Probiotics Inconclusive as to Whether or Not they Help Excessively Crying Babies

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In a recent study published in JAMA, researchers from the Murdoch Children’s Institute and Royals Children Hospital examined the use of priobiotics (Lactobacillus reuterl) to prevent or treat excessive crying. Results from the study still lacked sufficient evidence to demonstrate that probiotic use improved the crying in formula fed babies.  However, the study did suggest that probiotic use could be an effective treatment plan for colicky babies who are breastfed exclusively.

Cry Baby

Colic

Mothers all have war stories about their child’s infant days, especially if the infant didn’t sleep through the night. There are books and techniques out to address a colicky baby.  Colic is defined as “crying for more than three hours a day, three days a week for more than three weeks in an otherwise well-fed, healthy baby.”

Comforting a colicky baby can be distressing to the family and researchers are continuing to look for ways to reduce the amount of inconsolable crying.  According to the Mayo Clinic, colic can affect as many as 25% of babies. Typically it is relatively short lived.  The long bouts of crying starts from birth and generally improves around 3 months. If you are concerned about your infant, consult with your pediatrician to come up with a plan.  Your pediatrician will make sure your baby is healthy and thriving and give some recommendations to try and alleviate the crying.  New research suggest probiotics may reduce crying time or prevent crying bouts in babies with colic.

Probiotics

Probiotics are commonly added to infant formula. How effective are the probiotics?  Led by Valerie Sung, researchers conducted a systematic review of 12 trials that randomized over 1800 infants ages 3 months or younger.  The infants received either the probiotic or placebo or they either received standard treatment or no treatment.  7 of the trials examined the role of probiotics in colic prevention, while the other 5 trials examined the effectiveness of probiotics in treating colic.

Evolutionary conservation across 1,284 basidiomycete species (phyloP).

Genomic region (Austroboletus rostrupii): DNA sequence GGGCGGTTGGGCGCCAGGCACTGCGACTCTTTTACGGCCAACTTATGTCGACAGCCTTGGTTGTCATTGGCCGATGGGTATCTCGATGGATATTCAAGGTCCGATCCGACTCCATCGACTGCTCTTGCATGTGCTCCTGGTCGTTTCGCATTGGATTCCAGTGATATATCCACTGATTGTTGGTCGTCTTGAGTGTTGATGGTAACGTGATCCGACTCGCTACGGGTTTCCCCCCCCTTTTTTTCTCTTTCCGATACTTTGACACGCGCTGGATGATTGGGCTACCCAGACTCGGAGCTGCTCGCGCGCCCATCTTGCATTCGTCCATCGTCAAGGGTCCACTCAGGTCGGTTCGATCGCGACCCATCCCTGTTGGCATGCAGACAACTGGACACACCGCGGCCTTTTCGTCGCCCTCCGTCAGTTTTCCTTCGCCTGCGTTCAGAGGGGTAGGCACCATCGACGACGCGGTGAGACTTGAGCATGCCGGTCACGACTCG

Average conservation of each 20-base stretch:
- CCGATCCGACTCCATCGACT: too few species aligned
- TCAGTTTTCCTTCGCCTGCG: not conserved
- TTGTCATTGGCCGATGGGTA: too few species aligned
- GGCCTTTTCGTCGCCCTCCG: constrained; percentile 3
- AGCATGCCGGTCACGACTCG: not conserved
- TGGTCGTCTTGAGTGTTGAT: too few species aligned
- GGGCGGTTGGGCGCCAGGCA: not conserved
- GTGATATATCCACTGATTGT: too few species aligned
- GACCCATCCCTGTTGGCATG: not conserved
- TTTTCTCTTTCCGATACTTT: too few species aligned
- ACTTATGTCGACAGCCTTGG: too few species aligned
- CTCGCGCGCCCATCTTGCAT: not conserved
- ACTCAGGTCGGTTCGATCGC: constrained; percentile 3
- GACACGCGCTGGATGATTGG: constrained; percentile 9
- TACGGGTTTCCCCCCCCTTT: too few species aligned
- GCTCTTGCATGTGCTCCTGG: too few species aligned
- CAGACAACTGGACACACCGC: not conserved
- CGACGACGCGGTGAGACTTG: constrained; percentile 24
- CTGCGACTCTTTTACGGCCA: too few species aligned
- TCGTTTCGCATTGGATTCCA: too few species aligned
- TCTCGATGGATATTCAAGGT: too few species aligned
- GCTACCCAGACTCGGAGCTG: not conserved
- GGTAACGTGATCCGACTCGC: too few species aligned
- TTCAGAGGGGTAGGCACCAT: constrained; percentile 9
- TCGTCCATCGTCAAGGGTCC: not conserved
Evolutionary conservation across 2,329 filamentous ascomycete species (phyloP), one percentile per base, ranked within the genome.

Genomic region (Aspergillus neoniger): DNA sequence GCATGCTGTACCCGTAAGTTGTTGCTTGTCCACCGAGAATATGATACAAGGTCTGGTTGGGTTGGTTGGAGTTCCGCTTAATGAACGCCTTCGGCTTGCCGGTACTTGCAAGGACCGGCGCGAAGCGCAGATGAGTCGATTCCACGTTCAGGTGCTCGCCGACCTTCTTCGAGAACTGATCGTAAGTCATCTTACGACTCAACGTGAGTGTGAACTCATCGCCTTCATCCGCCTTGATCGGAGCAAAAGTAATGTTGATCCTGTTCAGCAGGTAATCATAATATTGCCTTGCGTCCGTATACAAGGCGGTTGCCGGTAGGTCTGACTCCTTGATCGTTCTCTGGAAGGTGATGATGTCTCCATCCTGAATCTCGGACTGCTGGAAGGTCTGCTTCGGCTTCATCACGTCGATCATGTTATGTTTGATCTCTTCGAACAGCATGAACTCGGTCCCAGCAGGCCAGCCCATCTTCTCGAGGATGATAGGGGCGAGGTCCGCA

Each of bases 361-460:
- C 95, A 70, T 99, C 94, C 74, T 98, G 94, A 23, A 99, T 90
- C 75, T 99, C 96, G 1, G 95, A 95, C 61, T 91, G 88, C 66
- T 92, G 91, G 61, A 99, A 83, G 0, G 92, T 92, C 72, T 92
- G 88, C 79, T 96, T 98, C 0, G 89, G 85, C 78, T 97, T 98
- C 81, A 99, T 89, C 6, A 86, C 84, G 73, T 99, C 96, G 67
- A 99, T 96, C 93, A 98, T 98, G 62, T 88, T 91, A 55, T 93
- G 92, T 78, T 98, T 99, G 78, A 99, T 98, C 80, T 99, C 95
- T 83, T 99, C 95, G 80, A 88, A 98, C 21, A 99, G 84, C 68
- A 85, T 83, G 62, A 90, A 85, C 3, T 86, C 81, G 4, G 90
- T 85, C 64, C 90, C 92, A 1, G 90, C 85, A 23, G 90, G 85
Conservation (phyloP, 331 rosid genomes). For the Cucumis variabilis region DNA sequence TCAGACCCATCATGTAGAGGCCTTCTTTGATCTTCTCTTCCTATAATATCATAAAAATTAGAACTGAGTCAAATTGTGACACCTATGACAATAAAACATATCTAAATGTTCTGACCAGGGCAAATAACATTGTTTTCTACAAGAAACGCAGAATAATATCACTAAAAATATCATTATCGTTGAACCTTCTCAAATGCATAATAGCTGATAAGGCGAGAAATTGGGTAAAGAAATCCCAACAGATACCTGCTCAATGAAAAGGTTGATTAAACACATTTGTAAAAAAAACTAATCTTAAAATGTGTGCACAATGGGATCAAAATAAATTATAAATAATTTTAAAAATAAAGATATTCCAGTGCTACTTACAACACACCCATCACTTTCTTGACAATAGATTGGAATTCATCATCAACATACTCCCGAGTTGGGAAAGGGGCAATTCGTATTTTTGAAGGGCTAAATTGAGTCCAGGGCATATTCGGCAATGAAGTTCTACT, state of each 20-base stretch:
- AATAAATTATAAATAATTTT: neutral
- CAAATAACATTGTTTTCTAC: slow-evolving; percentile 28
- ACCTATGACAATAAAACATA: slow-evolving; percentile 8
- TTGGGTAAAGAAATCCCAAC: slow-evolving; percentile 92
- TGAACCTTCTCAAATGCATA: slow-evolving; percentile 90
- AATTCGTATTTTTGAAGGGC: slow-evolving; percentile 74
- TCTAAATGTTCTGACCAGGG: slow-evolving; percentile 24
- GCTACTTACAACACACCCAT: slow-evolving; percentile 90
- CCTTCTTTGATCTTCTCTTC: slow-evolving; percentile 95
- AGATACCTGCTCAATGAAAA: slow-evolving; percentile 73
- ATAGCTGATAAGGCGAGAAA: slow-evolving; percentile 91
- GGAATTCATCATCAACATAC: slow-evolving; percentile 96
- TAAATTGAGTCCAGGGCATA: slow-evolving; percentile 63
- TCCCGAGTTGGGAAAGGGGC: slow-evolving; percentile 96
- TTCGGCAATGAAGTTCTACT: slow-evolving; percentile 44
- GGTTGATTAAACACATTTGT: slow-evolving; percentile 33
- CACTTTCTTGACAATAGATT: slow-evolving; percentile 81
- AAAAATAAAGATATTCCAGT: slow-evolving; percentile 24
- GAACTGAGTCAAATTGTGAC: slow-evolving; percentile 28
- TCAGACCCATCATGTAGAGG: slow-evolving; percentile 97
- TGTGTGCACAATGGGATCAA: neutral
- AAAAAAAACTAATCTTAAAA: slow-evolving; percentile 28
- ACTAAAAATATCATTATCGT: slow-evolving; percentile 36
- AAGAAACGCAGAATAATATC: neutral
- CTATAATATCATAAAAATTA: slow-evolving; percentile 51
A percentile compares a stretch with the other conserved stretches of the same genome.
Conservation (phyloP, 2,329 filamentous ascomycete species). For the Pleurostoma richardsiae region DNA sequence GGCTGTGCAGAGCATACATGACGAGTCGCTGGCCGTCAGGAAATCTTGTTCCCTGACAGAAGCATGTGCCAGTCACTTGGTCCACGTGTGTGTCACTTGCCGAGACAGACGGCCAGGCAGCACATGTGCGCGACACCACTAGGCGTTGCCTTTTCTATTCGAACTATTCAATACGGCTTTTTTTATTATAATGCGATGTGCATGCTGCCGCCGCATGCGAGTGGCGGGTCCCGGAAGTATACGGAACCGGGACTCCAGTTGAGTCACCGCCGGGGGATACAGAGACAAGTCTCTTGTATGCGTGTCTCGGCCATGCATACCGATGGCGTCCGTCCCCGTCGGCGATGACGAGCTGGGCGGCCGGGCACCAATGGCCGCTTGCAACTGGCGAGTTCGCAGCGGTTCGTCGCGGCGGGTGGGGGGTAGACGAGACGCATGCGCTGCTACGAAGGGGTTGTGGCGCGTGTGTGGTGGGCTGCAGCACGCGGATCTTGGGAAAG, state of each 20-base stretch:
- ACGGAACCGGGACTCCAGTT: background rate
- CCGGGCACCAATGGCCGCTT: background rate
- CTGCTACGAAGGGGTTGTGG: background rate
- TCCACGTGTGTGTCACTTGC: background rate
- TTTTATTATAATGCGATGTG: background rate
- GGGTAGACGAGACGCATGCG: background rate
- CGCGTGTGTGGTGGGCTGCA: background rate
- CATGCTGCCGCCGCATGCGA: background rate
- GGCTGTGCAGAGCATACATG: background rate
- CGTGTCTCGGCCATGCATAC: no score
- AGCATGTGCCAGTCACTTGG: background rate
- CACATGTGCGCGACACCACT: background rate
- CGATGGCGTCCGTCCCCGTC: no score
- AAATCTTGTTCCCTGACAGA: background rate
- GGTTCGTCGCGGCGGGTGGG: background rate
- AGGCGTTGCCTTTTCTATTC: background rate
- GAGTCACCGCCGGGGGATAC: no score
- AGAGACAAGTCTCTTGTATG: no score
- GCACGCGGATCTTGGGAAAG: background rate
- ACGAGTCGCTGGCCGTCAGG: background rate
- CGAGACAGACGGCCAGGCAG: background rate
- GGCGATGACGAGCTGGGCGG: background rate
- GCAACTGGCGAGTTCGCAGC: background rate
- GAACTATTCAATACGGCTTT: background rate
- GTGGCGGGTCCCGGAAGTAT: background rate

Of the 12 trials reviewed, the study showed 6 trials reduced crying and 6 trials that did not. Three of the five management trials showed probiotic use to effectively treat breastfed babies with colic.  One trial suggested possible effectiveness in formula fed babies with colic and another suggested probiotic used was ineffective in treating colicky breastfed babies.  In 3 small trials of breastfed babies with colic, researchers found that lactobacillus reuteri significantly reduced crying time at 21 days.

Possible Causes

Little is known as to what causes colic and the only definitive treatment is time. The use of probiotics with colic is spurred by several small studies that suggest a baby’s stomach bacteria could help spur colic. In a small study published in January 2013 of Pediatrics, researchers found that infants with colic developed certain intestinal bacteria later than those without the colic. Without the right combination of intestinal flora, the infant can experience more abdominal pain and inflammation.

This study looked at 200 fecal samples of 12 babies with colic and a control group of 12 low level cryers. The fecal was tested for over 1000 known intestinal microbes.  They found significant differences in microbial flora between the two groups.

While this study demonstrates a significant difference in microbial flora between the babies with or without colic, the researchers are quick to say that the study is intriguing but not definitive. The use of probiotics “might” alleviate colic but a mother’s diet during pregnancy and breast- feeding may also be significant factors.

Sung concludes that more randomized clinical studies need to be conducted to evaluate the effectiveness of probiotics on breastfed and formula fed babies with colic.  Moreover, more studies are also needed to examine the prevention of colic in healthy term babies.

Resource:

JAMA

 

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